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RBS and Whack-A-Mole: Chilton

Bart Chilton|Commissioner, U.S. Commodity Futures Trading Commission
Wednesday, 6 Feb 2013 | 11:40 AM ET
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The more than $600 million settlement between the Royal Bank of Scotland and several global regulators for manipulating benchmark interest rates is another glaring example of the financial sector run amok.

At any given time, regulators in the United States alone are investigating many thousands of individuals or entities for violations of the law.

(Read More: Banks Guilty of 'Brazen, Flagrant' Manipulation: CFTC)

Just when people think, and hope, the worst financial crimes are behind us, the hits keep on coming. It's a bit like the carnival amusement "Whack-A-Mole" where the little stuffed critters keep popping up and the patron must hammer them down as quickly as possible.

With so many financial "nogoodniks" out there, however, regulators around the globe need bigger and heavier hammers.

Royal Bank of Scotland
Getty Images
Royal Bank of Scotland

If it were just one or two bad apples, we might call it idiosyncratic. Sadly, it isn't.

We see violations across a wide range of the financial sector. Aside from RBS, UBS and Barclays trying to (and many times succeeding) to push global benchmark interest rates around, Bank of America and over a dozen of their fellow banking companies ripped off their own customers by overcharging on debit and ATM fees. MF Global misused customer funds.

(Read More: Barclays CEO: We Were Too Aggressive, Self-Serving)

In others cases, we've seen financial entities violating the law at record levels. Many times, like with RBS, it was flagrant. It's no wonder that customers often believe many of these firms and their leaders have proven unworthy of trust.

(Read More: RBS Tips UK Back Into Bonus Debate)

Will regulators whacking the moles with hundreds of millions in penalties and more prescriptive oversight efforts stop such things, and others, from occurring? Well, perhaps. We can hope.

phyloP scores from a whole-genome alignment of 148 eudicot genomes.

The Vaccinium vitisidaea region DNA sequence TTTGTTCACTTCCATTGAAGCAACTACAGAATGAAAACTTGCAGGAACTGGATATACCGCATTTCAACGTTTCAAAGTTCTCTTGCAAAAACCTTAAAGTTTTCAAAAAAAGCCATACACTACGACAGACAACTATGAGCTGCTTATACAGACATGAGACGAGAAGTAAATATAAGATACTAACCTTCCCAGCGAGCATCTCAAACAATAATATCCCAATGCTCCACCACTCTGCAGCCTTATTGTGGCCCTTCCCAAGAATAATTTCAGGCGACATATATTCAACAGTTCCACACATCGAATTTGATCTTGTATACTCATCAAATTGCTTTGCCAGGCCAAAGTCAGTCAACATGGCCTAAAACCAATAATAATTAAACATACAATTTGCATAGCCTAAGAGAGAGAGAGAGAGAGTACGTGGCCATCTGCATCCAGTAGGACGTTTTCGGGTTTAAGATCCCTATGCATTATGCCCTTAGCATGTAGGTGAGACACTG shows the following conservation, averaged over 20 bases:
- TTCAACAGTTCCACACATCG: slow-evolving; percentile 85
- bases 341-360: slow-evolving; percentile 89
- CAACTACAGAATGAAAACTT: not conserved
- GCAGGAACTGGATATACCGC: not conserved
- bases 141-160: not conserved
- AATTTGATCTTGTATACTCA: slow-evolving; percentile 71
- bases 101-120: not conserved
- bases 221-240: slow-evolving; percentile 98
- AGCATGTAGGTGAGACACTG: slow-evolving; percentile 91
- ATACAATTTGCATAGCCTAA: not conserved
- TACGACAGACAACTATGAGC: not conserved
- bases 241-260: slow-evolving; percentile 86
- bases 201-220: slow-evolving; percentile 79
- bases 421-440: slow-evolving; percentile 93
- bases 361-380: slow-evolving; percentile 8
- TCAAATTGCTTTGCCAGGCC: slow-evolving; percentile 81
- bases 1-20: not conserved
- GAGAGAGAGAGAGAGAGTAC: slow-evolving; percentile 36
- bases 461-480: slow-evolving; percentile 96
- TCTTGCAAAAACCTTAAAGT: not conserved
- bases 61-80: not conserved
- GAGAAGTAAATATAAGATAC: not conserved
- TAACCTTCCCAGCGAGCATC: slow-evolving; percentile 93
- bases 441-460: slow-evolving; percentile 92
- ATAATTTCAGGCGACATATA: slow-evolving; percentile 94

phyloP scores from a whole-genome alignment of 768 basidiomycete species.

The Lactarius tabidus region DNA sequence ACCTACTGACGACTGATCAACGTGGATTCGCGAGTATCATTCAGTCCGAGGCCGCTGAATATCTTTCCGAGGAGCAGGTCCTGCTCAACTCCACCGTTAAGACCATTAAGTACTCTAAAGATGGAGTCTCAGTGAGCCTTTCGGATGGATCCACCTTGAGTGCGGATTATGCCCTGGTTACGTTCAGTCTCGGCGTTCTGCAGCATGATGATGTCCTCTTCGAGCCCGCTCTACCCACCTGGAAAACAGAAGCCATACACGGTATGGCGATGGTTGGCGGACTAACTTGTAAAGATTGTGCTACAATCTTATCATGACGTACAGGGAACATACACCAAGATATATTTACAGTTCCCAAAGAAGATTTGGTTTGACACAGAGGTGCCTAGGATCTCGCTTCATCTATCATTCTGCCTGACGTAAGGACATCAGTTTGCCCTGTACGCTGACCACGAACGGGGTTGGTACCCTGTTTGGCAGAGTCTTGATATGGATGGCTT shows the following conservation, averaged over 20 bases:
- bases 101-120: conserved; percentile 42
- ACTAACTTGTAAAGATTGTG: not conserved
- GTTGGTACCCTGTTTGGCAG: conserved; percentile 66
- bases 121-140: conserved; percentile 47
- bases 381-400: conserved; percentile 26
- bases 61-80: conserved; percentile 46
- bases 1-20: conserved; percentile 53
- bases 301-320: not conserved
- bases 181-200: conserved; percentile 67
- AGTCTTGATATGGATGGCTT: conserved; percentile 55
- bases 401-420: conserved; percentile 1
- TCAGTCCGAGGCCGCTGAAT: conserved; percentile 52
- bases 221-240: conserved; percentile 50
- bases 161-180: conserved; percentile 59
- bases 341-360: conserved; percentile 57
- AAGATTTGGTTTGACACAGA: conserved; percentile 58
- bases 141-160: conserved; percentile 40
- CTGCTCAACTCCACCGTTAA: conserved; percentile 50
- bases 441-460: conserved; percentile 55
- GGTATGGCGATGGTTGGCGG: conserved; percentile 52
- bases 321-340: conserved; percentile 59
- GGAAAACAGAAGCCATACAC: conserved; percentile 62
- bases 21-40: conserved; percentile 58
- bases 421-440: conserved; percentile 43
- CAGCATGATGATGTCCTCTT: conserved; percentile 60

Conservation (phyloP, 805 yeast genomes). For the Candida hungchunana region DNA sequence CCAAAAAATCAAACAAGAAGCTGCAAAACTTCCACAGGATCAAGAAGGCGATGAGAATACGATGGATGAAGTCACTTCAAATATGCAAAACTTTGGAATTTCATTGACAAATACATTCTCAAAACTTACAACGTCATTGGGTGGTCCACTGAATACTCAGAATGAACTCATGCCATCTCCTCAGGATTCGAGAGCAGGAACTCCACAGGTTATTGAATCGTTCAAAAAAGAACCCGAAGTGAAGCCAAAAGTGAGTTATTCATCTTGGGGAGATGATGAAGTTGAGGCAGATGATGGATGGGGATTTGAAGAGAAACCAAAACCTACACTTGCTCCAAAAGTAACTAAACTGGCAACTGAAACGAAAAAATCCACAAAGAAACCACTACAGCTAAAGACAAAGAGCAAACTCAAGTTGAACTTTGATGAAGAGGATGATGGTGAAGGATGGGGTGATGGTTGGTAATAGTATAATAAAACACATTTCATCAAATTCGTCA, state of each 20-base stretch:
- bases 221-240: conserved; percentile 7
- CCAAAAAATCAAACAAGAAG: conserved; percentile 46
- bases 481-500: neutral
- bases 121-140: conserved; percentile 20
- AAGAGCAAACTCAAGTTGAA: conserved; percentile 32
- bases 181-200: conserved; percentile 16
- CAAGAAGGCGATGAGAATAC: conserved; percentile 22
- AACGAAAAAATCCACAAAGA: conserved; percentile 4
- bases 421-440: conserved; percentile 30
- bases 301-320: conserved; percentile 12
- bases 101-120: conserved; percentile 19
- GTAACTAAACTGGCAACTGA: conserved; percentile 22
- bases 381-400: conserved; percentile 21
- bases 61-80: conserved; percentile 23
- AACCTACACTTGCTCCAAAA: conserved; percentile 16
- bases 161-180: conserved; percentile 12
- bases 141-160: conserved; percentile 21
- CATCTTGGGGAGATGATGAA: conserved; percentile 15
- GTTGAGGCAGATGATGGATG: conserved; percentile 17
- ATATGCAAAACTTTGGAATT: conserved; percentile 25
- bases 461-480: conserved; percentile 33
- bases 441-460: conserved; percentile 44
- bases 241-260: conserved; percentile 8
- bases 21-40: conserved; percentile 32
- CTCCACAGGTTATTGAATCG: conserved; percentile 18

But there's more to it than whacking these firms with penalties. A firm's character and culture go together and it is clear that a culture shift in the sector needs to take place at the highest levels.

(Read More: Rating Ratings Agencies: Yoshikami)


"The world financial system and those who are part of it are too important to us all. It is time for honest play. It is time for a serious and significant culture shift." -Bart Chilton, Commissioner, CFTC

Thankfully, we've witnessed the genesis of something positive in this regard.

Barclays' new CEO Antony Jenkins has said that Barclays' bankers had long gone after short-term profits at the expense of values and the organization's reputation. "We must never again be in a position of rewarding people for making the bank money in a way which is unethical or inconsistent with our values," he said. Now, that's the ticket! UBS's new head of investment banking said there was a culture that was "too arrogant, too self-convinced."

That's also the correct message, and it is a different message than we have seen out of the financial sector.

Will other such leaders emerge to push forward the needed financial sector culture shift? It is too early to tell. Until then, regulators need to keep whacking the moles.

The world financial system and those who are part of it are too important to us all. It is time for honest play. It is time for a serious and significant culture shift.

(Previous OpEd: Chilton: We Need the Volcker Rule Now)

Commissioner Bart Chilton of the U.S. Commodity Futures Trading Commission is the author of "Ponzimonium: How Scam Artists Are Ripping Off America."

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